The current Ghanaian Health Act clearly contravenes the spirit and intention of the CRPD. As a first, step, therefore, it would be reasonable to pressurise the government to revise the Act accordingly. This would at least provide a foundation for mental health advocates, such as Doris Danquah, to lobby for choice of treatment. However, even if the Ghanaian government were to change the Act, achieving the CRPD’s ideals of self-determination and autonomy for persons with mental illnesses would face significant challenges. In the short term, it appears that the Ghanaian government is willing to collaborate with fetish priests and prayer camp leaders in the delivery of mental health care.67 If this practice takes root, the fetish and prayer camps will remain part of the country’s informal system of delivering mental health services, which - in light of the current Mental Health Act - would keep the door open to involuntary admissions without the consent of Ghanaians with mental illnesses. As such, activists, NGOs and other lobbyists could promote human rights and attempt to change attitudes. Some scholars appear to believe that this might be the best way forward, arguing that shrines and prayer camps can treat patients effectively if their leaders are taught to eliminate forcible confinement and abusive behaviour.68 However, there is some evidence that many Ghanaians with mental illnesses accept the necessity of forcible confinement, including chaining, as a result of moral beliefs that place community needs above individual needs.69 Changing beliefs, therefore, might pose a formidable challenge in the short term.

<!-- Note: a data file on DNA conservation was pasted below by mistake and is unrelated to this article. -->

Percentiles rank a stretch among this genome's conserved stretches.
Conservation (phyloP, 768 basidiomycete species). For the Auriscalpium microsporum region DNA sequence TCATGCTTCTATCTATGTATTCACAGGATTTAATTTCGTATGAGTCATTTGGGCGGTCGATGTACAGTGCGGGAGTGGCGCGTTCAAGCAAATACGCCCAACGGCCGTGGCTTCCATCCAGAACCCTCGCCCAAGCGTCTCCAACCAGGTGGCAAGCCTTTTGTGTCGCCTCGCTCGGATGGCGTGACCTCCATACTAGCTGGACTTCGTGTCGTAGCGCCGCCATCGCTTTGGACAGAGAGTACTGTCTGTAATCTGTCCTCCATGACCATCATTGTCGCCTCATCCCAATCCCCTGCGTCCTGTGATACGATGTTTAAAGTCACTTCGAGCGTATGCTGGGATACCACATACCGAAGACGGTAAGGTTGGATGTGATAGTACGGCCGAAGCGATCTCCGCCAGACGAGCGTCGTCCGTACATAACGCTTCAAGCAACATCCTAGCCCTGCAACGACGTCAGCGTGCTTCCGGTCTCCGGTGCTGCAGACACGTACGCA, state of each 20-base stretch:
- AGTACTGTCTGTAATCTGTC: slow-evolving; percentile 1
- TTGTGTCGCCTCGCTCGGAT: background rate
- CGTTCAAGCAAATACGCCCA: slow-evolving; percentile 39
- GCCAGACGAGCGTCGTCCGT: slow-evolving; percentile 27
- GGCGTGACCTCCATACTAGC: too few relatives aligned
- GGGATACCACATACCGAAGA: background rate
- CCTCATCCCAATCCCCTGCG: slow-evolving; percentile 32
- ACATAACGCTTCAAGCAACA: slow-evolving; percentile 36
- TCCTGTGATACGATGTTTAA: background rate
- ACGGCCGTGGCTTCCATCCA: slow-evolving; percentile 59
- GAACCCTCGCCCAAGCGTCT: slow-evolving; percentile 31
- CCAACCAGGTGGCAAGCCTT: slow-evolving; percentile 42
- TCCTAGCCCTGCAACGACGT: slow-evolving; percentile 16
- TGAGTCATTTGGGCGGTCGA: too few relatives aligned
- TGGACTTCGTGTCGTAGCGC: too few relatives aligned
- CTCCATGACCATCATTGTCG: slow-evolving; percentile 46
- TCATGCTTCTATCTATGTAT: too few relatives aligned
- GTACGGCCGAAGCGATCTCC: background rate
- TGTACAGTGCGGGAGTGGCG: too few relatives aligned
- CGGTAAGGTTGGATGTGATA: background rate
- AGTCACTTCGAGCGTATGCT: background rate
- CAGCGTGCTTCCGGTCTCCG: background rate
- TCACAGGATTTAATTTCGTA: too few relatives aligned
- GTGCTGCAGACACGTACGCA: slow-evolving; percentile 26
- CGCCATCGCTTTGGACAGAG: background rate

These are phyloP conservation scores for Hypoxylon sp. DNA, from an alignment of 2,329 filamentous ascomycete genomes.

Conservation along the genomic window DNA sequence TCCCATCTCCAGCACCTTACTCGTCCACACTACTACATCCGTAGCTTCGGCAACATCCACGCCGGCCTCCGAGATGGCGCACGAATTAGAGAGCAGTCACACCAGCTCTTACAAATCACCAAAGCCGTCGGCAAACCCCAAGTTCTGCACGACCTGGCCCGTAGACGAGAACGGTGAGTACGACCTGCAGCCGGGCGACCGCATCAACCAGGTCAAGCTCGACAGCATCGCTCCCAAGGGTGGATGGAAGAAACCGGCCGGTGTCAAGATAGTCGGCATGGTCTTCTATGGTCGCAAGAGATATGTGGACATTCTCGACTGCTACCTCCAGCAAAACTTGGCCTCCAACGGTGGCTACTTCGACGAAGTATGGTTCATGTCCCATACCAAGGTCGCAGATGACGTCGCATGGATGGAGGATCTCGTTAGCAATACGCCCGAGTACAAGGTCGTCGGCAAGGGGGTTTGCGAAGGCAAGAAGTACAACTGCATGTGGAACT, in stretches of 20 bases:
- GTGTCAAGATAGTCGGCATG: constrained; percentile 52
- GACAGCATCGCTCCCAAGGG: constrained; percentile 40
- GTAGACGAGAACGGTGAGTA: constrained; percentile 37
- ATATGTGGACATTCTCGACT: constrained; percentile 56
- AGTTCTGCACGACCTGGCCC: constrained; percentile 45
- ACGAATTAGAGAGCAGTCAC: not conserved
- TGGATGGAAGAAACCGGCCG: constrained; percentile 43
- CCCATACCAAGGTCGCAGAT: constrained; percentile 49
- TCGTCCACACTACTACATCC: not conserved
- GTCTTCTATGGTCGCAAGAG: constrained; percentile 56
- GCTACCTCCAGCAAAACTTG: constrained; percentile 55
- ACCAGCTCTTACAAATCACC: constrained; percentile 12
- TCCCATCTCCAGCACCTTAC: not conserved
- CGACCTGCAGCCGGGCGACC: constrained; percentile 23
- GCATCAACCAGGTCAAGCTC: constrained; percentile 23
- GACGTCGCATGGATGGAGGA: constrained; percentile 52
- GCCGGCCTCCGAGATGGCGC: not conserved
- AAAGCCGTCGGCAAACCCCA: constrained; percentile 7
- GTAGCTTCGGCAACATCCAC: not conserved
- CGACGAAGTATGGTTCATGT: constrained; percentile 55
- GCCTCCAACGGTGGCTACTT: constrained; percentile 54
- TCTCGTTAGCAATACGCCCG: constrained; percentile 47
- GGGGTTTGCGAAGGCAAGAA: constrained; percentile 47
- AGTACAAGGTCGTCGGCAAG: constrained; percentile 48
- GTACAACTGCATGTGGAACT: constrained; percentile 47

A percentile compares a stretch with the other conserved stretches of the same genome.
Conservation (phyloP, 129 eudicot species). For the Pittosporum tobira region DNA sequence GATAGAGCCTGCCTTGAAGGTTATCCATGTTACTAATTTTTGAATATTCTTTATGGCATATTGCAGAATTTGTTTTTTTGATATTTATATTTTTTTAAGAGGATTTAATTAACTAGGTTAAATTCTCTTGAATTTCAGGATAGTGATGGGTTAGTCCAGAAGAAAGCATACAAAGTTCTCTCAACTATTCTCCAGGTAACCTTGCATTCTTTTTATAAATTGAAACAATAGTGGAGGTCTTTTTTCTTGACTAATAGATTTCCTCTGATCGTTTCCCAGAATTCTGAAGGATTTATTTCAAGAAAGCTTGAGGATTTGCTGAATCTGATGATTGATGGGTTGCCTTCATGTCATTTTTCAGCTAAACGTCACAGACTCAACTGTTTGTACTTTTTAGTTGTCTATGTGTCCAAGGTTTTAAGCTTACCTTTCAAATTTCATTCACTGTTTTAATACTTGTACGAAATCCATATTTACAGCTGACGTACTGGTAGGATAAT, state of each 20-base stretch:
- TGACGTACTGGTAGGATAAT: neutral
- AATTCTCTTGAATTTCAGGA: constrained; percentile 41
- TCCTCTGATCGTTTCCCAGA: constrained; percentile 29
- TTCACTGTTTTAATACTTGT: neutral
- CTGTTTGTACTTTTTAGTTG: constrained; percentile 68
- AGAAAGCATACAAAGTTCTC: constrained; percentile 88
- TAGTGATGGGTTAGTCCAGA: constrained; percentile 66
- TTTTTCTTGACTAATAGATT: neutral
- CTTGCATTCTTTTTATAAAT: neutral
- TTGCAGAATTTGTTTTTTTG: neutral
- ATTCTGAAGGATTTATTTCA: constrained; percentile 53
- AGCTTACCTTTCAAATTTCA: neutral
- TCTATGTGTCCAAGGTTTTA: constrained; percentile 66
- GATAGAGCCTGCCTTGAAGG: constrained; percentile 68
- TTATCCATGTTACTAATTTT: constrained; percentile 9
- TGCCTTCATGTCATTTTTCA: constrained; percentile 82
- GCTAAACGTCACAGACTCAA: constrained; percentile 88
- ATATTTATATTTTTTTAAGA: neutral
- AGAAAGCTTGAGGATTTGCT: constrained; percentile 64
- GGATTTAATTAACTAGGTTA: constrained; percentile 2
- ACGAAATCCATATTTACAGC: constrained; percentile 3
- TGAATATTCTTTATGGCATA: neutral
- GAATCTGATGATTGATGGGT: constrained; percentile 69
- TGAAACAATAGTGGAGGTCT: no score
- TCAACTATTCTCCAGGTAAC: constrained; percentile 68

As a long-term solution, social model advocates argue that economic development and equitable distribution of its proceeds are necessary precursors to disability rights, especially in the majority world.70 This idea is present in the CRPD and it is implicit in the WNUSP’s belief - quoted above - that persons with mental illnesses must have access to enough resources to eliminate ‘economic and social coercion’ that may force them to make decisions against their will.71 But would economic development automatically produce changes in culture and attitudes? This is a difficult question to answer. Current attitudes in Ghana towards mental illness and fetish shrines and prayer camps certainly are rooted in culture and society. But rather than being ‘traditional’ in the sense of having existed since time immemorial, they are instead rooted in historical changes connected to colonialism, development and modernity. During the colonial era ‘witchcraft’ and ‘fetish cults’ blossomed in Ghana in the context of the country’s uneven integration into the world economic system. The Akonedi shrine, for example, where Doris Danquah spent her first episode of involuntary confinement, dates to the mid-1800s and emerged as an important healing shrine only during the leadership of the shrine priestess, Nana Ama Ansaa, between 1927 and 1957.72 More obviously, Christian prophets date from colonial times, and they were connected to anti-witchcraft campaigns from the 1920s and 1930s. The preoccupation with witchcraft continued after independence and escalated with the boom in evangelical churches since the 1980s .73 As such, these beliefs are not traditional in the sense of being timeless. Indeed, p resent forms of culturally-based stigma and discrimination towards persons with mental illnesses (and other disabilities) in Ghana are not mere primordial relics of an ancient past. On the contrary, they are expressions of Africa’s uneven development and incorporation into the modern world. African cultural institutions and norms are not static, but instead have shifted and transformed over time in response to the challenges posed by uneven development, poverty, eroding social services and threats to community social cohesion. The lesson here is that, in order to nurture attitude changes, economic growth is not only necessary in a general sense, but it must be equitable as well as robust, reaching into rural areas and down to the village and community level.